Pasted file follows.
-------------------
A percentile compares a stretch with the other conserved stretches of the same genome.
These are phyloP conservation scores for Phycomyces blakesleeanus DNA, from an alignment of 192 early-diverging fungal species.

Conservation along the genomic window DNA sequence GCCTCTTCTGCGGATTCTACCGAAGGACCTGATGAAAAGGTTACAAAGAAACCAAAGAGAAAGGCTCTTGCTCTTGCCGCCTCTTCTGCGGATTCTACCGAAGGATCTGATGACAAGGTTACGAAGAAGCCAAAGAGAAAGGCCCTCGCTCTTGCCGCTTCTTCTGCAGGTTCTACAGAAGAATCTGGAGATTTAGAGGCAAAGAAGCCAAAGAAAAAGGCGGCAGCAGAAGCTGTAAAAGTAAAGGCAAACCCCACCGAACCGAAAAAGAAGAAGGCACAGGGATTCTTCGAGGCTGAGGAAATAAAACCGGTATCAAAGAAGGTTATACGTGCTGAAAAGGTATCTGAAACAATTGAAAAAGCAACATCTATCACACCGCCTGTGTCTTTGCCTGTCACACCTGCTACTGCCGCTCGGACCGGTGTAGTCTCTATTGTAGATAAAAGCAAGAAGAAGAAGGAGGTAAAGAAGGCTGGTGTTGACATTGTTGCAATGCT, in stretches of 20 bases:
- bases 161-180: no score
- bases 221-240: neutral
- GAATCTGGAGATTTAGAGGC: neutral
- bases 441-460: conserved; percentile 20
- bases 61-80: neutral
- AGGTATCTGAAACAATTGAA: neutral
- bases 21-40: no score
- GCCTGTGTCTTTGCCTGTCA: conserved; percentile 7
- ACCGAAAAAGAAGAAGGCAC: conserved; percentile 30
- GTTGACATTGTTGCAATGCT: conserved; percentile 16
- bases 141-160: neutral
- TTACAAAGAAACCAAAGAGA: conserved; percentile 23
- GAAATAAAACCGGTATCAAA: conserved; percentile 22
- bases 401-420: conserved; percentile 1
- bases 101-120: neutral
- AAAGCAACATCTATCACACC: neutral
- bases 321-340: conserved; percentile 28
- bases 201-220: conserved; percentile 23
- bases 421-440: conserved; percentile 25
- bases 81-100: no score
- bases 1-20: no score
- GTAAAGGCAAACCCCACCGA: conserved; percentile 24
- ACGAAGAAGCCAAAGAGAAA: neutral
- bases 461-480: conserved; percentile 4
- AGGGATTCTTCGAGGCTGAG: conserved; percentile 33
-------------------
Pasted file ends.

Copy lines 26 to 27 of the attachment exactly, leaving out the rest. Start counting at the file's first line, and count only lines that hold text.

- ACGAAGAAGCCAAAGAGAAA: neutral
- bases 461-480: conserved; percentile 4